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The Complete Vocabulary Builder Workbook



How to pronounce inflection (audio)

Dictionary definition of inflection

The way in which the pitch or tone of a person's voice changes when they speak.
"The inflection of his speech changed when he was nervous."

Detailed meaning of inflection

It can also refer to the manner in which the form of a word changes to indicate grammatical information such as tense, mood, person, number, gender, and case.

In the context of speech, inflection refers to the variations in pitch, volume, and intonation that a person uses when speaking, it can indicate emphasis, emotion, or attitude. For example, a question is usually asked with a rising inflection at the end of the sentence, whereas a statement is usually made with a falling inflection.

In linguistics, inflection refers to the changes in the form of words that indicate grammatical relationships, such as tense, mood, person, number, gender, and case. Inflection can be shown by adding suffixes or prefixes to a word, or by changing the internal structure of a word. For example, in English, the verb "to be" changes its form to indicate tense (am, is, are, was, were) and person (I am, you are, he is, etc.) this change of form is an inflection.

In general, inflection is the way in which a word or a sentence can change its form or pronunciation in order to convey different meanings or grammatical information.

Example sentences containing inflection

1. The slight inflection in her voice told me that she was not happy.
2. Inflection in languages is often used to convey specific meanings or tenses.
3. When singing, control over inflection can help to convey a song's emotional nuances.
4. His sudden inflection change made the joke even funnier.
5. The decline of the stock market is a clear inflection point in our economic history.
6. The teacher explained the importance of inflection when learning to read a language.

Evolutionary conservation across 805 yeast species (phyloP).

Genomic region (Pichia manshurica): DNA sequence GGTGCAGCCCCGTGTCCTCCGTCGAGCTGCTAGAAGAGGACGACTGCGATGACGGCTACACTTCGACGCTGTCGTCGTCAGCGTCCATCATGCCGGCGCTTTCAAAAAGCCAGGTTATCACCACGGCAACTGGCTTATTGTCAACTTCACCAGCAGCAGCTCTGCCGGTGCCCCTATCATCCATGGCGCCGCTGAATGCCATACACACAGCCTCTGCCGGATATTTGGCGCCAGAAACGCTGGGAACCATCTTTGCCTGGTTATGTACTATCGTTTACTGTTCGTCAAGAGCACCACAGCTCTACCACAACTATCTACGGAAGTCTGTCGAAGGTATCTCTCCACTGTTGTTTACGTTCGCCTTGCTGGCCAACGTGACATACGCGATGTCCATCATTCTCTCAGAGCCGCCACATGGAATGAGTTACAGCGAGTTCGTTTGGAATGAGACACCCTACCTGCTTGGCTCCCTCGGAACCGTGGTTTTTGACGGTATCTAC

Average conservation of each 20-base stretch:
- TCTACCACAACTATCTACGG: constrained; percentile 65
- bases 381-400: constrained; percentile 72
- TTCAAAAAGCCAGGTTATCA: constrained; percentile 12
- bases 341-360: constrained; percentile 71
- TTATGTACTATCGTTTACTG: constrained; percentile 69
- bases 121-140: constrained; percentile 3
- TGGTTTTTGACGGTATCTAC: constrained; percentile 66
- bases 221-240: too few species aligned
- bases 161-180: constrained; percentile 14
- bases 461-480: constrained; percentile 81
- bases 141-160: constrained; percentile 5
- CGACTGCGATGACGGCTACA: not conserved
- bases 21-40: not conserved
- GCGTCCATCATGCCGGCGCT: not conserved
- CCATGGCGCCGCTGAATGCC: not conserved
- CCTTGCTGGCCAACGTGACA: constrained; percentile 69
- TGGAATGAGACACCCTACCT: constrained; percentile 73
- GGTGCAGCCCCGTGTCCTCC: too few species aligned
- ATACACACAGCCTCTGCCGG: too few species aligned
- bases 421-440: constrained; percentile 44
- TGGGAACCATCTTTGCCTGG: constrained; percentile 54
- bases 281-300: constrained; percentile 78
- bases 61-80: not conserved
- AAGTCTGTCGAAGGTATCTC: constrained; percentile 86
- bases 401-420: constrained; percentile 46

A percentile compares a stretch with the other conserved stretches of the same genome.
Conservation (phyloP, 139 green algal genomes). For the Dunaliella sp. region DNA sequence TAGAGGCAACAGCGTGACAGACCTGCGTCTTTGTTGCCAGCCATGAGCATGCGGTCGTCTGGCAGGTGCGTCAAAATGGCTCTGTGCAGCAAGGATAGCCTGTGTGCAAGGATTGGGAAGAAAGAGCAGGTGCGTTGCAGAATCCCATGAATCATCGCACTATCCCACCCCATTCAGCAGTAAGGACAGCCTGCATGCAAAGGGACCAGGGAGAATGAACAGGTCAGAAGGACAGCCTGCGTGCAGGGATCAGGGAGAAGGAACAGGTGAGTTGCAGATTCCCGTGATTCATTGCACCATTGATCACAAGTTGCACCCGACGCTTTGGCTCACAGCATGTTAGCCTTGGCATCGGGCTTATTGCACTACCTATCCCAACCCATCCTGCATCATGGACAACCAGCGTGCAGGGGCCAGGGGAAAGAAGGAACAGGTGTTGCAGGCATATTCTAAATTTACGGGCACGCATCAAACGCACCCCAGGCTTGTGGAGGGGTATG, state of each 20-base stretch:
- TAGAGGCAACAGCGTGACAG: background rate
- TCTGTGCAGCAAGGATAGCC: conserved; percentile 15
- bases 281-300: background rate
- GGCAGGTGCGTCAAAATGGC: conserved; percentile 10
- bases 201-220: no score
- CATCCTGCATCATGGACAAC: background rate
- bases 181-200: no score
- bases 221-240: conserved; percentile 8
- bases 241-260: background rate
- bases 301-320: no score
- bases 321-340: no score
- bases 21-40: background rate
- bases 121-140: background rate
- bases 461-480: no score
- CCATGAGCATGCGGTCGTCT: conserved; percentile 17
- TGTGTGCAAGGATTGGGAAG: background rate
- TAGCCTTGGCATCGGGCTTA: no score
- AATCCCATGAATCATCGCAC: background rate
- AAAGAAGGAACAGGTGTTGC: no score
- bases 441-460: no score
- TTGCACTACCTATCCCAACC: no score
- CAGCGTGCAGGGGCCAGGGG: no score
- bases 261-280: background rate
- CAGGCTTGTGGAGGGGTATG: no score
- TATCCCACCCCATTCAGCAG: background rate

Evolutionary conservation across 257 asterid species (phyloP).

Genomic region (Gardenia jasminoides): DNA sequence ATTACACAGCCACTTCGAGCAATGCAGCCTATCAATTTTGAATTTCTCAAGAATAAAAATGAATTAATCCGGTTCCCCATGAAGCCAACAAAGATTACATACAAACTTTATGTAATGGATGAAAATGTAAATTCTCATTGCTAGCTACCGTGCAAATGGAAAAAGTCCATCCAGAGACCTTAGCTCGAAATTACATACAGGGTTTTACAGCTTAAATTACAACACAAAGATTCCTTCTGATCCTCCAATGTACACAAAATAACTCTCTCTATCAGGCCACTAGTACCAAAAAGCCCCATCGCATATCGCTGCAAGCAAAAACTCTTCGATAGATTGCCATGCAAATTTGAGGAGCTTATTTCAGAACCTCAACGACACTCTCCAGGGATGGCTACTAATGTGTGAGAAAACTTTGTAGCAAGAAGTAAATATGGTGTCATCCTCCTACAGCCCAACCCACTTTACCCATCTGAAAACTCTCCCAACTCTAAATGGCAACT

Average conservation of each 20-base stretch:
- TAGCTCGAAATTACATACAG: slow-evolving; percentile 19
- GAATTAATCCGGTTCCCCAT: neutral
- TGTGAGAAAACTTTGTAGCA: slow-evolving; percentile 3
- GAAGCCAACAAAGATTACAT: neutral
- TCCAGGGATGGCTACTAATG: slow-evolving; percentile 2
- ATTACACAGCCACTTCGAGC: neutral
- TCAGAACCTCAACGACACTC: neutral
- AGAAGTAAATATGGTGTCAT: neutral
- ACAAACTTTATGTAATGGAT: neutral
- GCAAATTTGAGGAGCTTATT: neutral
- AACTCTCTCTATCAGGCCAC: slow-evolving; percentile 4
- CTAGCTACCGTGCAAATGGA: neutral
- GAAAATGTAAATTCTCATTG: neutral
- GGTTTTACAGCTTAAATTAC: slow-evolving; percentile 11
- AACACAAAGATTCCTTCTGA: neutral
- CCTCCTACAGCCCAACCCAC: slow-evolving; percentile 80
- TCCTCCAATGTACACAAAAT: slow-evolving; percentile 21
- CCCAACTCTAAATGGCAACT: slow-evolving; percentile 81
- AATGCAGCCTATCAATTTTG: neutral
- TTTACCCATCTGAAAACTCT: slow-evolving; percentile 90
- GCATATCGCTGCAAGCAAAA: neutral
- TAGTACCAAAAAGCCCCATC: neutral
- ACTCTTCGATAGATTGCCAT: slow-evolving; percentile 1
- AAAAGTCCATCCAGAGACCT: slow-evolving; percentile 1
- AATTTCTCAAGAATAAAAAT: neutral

History and etymology of inflection

The noun 'inflection' has its origins in Latin and is related to the word 'inflectere,' which consists of 'in,' meaning 'in' or 'into,' and 'flectere,' meaning 'to bend' or 'to curve.' In Latin, 'inflectere' was used to describe the bending or altering of the form of words through changes in grammatical endings, a concept central to Latin and many other languages. Over time, 'inflection' took on a broader linguistic sense, referring to the modulation of the pitch, tone, or rhythm of a person's voice when speaking, which can convey nuances of meaning or emotion. The term 'inflection' retains its etymological connection to the idea of bending or altering, as it describes the subtle changes in vocal expression that give language its rich and nuanced character.

Quiz: Find the meaning of inflection

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Further usage examples of inflection

1. She managed to bring life to the characters by using inflection in her narration.
2. Understanding the inflection in the speaker's voice is key to effective communication.
3. The inflection point on the curve showed a significant change in the trend.
4. Inflection can greatly affect the meaning of a sentence in tonal languages.
5. His inflection was filled with sarcasm when he said, "Nice job."
6. The inflection in her tone gave away the surprise.
7. Spanish inflection varies greatly from that in English.
8. The graph displayed an upward inflection, indicating positive growth.
9. The actress's inflection brought authenticity to her role.
10. Spotting the inflection point can be a key to success in investing.
11. An inflection in the voice can express feelings that words alone cannot.
12. The inflection of verbs in Latin can be quite complex.
13. Her voice had an inflection of sadness when she spoke of her home.
14. At the inflection point, the company shifted its marketing strategy.



modulation, monotone, flatness, dullness


SAT 16 (Scholastic Assessment Test), Correspondence and Understanding, Discussion and Argumentation

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